Ms. Campbell, along with five other codefendants, waived her right to a jury trial in September 2008. In January[] 2009, the defendant moved to withdraw her waiver[,] and this Court denied the motion. In June 2009, the defendant retained new counsel. It was not until September 2009 that a motion was made to reassert the defendant's right to a jury trial. The timing of this motion, together with the fact that the defendant's waiver was knowing and intelligent, and that her motion to withdraw her waiver was denied, lead this Court to conclude that her right to a jury trial should not be restored.


We begin our analysis by stating that the right to a jury trial is a fundamental right afforded by both the New Jersey and United States constitutions. U.S. Const. amend. IV; N.J. Const. art. I, 9. A defendant may, with the approval of the court, waive in writing a jury trial. R. 1:8-1(a). Nonetheless, a jury trial "is a high and sacred constitutional right in Anglo-Saxon jurisprudence . . . ." Burnham v. N. Chicago St. Ry. Co., 88 F. 627, 629 (7th Cir. 1898). It is "a fundamental right, and a waiver [of a jury trial] should not be presumed." United States v. Lee, 539 F.2d 606, 609 (6th Cir. 1976). It is against this backdrop that we analyze whether the mistrial nullified defendant's prior waiver.

While we did not locate any New Jersey case directly on point, there is federal and state precedent supporting the conclusion that a mistrial revives the right to a jury trial. Zemunski v. Kenney, 984 F.2d 953, 954 (8th Cir. 1993) ("Although a mistrial does not automatically cancel a jury waiver, a defendant may withdraw the waiver before a retrial."); United States v. Mortensen, 860 F.2d 948, 950 (9th Cir. 1988) ("[C]onsent to a trial before a magistrate is not automatically cancelled by a mistrial but continues in force until it is revoked or withdrawn in a timely fashion."), cert. denied, 490 U.S. 1036, 104 L. Ed.2d 406, 109 S. Ct. 1935 (1989); United States v. Groth, 682 F.2d 578, 580 (6th Cir. 1982) ("[W]aiver of a jury trial does not bar a demand for a jury on retrial of the same case unless the original waiver explicitly covers this contingency."); United States v. Mischlich, 310 F. Supp. 669, 672 (D.N.J. 1970) ("The declaration of a mistrial renders nugatory all trial proceedings with the same result as if there had been no trial at all."), aff'd sub nom. United States v. Pappas, 445 F.2d 1194 (3d Cir. 1971), cert. denied, 404 U.S. 984, 92 S. Ct. 449, 30 L. Ed.2d 368 (1971); People v. Mixon, 649 N.E.2d 441, 443 (Ill. App. Ct. 1994) ("[W]hen retrial has been ordered . . . the right to a trial by jury is not considered simply a matter for the court's discretion."); People v. Hamm, 298 N.W.2d 896, 899 (Mich. Ct. App. 1980) (finding that when the mistrial was affirmed and the case was remanded for a second trial, "the parties were returned to their original positions, and defendant's original waiver of a jury trial was nullified.").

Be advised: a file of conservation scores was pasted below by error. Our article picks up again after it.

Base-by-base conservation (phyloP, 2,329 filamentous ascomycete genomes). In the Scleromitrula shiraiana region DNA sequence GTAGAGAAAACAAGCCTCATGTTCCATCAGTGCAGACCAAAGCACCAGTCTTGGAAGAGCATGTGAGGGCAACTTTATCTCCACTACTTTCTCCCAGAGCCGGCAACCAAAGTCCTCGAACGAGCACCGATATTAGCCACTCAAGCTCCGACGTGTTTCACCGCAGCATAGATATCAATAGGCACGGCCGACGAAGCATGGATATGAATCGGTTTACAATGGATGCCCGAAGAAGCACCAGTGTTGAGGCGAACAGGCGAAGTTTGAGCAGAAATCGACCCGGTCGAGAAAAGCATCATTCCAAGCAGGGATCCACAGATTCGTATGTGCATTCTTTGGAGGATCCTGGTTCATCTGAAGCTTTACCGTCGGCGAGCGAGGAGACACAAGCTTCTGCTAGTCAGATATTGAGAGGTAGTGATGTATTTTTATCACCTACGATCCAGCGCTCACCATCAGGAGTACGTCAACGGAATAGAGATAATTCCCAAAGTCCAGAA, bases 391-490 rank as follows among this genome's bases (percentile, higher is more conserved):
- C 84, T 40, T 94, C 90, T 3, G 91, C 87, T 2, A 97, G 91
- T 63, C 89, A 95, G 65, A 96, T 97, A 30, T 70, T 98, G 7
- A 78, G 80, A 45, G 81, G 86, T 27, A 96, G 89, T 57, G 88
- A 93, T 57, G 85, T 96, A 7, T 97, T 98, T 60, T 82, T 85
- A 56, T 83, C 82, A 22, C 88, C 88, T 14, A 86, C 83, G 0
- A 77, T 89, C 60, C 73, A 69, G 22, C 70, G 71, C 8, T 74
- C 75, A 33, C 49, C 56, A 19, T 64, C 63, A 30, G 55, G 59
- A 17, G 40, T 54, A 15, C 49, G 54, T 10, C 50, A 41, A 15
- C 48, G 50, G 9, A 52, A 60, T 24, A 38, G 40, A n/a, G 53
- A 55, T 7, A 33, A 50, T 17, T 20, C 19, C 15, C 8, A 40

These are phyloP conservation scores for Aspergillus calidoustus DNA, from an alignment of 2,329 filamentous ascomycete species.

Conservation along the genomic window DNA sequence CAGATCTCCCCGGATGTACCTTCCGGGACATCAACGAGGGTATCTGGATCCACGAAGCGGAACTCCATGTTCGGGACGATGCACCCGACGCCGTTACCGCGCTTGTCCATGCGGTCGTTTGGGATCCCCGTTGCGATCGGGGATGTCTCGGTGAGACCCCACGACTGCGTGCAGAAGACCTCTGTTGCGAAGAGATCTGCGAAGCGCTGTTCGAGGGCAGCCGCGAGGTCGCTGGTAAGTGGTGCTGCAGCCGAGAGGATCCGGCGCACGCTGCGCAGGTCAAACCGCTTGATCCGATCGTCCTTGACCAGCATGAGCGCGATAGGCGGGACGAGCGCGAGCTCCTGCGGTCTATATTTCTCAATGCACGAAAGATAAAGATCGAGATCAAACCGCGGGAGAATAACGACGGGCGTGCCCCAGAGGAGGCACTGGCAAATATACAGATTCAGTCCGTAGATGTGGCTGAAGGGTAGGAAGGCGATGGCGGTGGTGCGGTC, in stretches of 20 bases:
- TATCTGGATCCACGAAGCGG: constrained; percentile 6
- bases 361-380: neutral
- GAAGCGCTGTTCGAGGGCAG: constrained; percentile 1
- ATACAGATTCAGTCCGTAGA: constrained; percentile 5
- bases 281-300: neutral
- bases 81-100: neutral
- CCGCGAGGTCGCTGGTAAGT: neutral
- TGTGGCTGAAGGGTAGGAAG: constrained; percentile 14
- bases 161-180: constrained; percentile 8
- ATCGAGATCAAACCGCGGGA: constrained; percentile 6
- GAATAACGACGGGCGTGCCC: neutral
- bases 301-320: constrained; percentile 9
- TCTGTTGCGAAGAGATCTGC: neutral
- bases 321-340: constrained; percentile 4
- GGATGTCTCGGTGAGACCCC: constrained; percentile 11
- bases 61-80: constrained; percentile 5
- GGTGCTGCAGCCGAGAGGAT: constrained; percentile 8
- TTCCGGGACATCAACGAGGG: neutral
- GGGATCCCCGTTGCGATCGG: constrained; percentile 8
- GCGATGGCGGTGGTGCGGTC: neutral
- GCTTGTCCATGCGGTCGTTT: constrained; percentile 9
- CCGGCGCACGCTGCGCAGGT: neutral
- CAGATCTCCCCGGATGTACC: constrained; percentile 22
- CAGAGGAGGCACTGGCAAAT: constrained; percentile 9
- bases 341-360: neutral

From these cases, we have extrapolated three common themes regarding the effect of a mistrial. First, the effect of a mistrial is to start anew. The parties are returned to their original positions as if there had been no trial at all. Second, waivers of constitutional rights to a jury trial must be strictly construed. That is so because the constitutional right to a jury trial is fundamental to our system of justice, and any waiver should not be presumed. Third, one cannot knowingly waive rights in connection with an unanticipated second trial.

New Jersey precedent reinforces these themes. See State v. Hale, 127 N.J. Super. 407 (App. Div. 1974), for the proposition that a mistrial nullifies the prior trial. In Hale, the defendant was charged with committing robbery and a weapons offense. Id. at 409. At the first trial, the judge excluded the defendant's confession after conducting a Miranda1 hearing. Ibid. A second trial was necessary because the jury was unable to reach a verdict at the first trial. Id. at 409-10. A new Miranda hearing was conducted over the defendant's objection, resulting in a different outcome. Id. at 410. The second trial judge admitted the defendant's confession, finding it was voluntary. Ibid. On appeal from his subsequent robbery and weapons convictions, defendant argued that his confession was inadmissible as the result of the ruling in the earlier trial. Ibid. In affirming the convictions, we said, "[t]he declaration of mistrial rendered nugatory all of the proceedings during the first trial." Id. at 413. Further, "[a] mistrial is not a judgment or order in favor of any of the parties. It lacks the finality of a judgment, and means that the trial itself was a nullity." Id. at 412.

We find it significant that, in discussing the effect of a mistrial declaration, we cited United States v. Lutz, 420 F.2d 414 (3d Cir.), cert. denied, 398 U.S. 911, 90 S. Ct. 1709, 26 L. Ed.2d 73 (1970), a case that involved the same jury trial issue presented by this appeal. We stated:

The declaration of a mistrial renders nugatory all trial proceedings with the same result as if there had been no trial at all. The situation which exists is analogous to that which results from an appellate reversal and remand for new trial. The parties are returned to their original positions and, at the new trial, can introduce new evidence and assert new defenses not raised at the first trial. See, e.g., United States v. Shotwell Mfg. Co., 355 U.S. 233, 243, 78 S. Ct. 245, 2 L. Ed.2d 234 (1957); United States v. Romano, 241 F. Supp., 933 (D. Me. 1965); 5 Am. Jur. 2d Appeal and Error 955 (1962). Compare United States v. Lutz, 420 F.2d 414 (3d Cir. 1970) where, although a jury trial had been waived by both parties at the first trial and later a mistrial was declared, in a second trial it was held that a jury trial would be allowed upon the insistence of one of the parties.


[Hale, supra, 127 N.J. Super. at 412 (quoting Mischlich, supra, 310 F. Supp. at 672-73).]